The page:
I recently found out that I had cancer. . . again.

The very next Monday my husband called me from his car. “Babe, something’s wrong.” He was on the way to the emergency room with pressure and pain in his chest, worse than anything he had ever experienced.

“I don’t think I’m going to make it,” he said. I thought he was talking about making it to the emergency room.

That’s not what he meant. When I reached the emergency room I ran back to him and found my healthy-eating runner in a full-blown heart attack. Two days later they did a double bypass.

It’s been a hard few days, friends. He’s had a double bypass. I’ll have a double mastectomy in a few weeks. Good friends and close family have thrown up their hands. “What’s going on, Suzie?” they ask. “Where is God in all of this?” They are looking for things that will help this make sense. Because that’s what we do when it feels like too much.

What I tell my friends is that God hasn’t gone anywhere. He’s right here — over us, under us, behind us, before us. His presence is close.

We sometimes think that faith is about having an easy life. If we are good, then life will be good. But if you look at scripture, you find good people going through difficult times. The goodness we experience is him. It’s the reality of his character in those hard places. It’s the character of his people as they show up with chicken soup and hand-written cards and lots and lots of hugs.

Knowing this doesn’t mean there aren’t moments where we struggle with all of it. The morning after Richard’s heart attack I walked through the parking lot to find his car. It was completely encased in ice and I didn’t have anything to get rid of the ice. So I climbed in the ice-tombed car and pushed the heat up to 90 and sat for 30 minutes. While it thawed was the perfect time to cry without anyone hearing me.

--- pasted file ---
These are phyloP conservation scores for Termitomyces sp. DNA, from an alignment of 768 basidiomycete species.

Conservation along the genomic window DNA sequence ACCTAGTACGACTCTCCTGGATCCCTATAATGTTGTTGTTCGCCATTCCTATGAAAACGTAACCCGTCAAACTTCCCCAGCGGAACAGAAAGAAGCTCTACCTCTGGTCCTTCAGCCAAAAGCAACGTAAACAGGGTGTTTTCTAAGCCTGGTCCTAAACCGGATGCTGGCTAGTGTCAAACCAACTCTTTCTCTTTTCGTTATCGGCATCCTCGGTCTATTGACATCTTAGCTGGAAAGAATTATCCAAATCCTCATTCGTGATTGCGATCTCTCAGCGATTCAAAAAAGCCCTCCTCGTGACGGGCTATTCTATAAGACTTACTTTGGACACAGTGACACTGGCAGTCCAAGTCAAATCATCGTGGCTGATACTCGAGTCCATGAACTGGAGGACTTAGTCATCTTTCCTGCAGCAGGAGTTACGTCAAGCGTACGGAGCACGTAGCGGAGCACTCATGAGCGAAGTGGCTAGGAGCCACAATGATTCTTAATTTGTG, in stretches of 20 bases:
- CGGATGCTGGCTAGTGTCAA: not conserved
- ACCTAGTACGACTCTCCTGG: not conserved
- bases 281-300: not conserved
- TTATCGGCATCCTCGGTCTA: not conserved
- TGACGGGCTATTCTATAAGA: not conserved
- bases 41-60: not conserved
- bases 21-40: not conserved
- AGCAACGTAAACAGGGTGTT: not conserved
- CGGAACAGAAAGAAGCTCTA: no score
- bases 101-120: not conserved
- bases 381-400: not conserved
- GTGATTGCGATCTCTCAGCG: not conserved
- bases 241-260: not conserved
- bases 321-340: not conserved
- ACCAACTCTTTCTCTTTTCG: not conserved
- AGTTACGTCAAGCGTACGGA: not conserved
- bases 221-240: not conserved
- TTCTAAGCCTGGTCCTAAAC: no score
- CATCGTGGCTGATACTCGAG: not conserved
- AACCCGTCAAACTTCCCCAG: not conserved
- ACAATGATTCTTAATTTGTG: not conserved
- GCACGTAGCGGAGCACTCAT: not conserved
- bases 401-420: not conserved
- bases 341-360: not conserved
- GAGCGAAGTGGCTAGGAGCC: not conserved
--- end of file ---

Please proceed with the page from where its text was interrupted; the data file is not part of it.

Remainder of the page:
I wept over the fear of almost losing him. I wept over the double dose of news we had received in less than a week. I wept over the fact that I didn’t have an ice scraper when I needed one.

Since that time, our news has got a little better and I’m grateful. Richard came through the double bypass well. Though I still have to have a double mastectomy, they caught it earlier this time. No chemo for this girl!

Why am I sharing this?

Because I’m not the only one who sometimes feels like it’s too much. We all land in that trench at some point. What I love best about our Savior is that he has already climbed in that trench with us. We are not alone. He’s a deep well of peace that holds us until we come out on the other side.

If you will, pray for #teamEller over the next few weeks. I’ll still be sharing and writing, for that’s a privilege. But I’d also be honored if you’ll pray as we face this mountain, climb it, and arrive on the other side. I treasure that you are fighting with me.

Want to worship with me today? Let’s shut it all down for a moment and lean into these words:

Peace be still.
You are here so it is well.
I’m not going to be afraid.
You are greater than this storm.

Praying for you as you pray with me. For that’s what friends do.

Suzie

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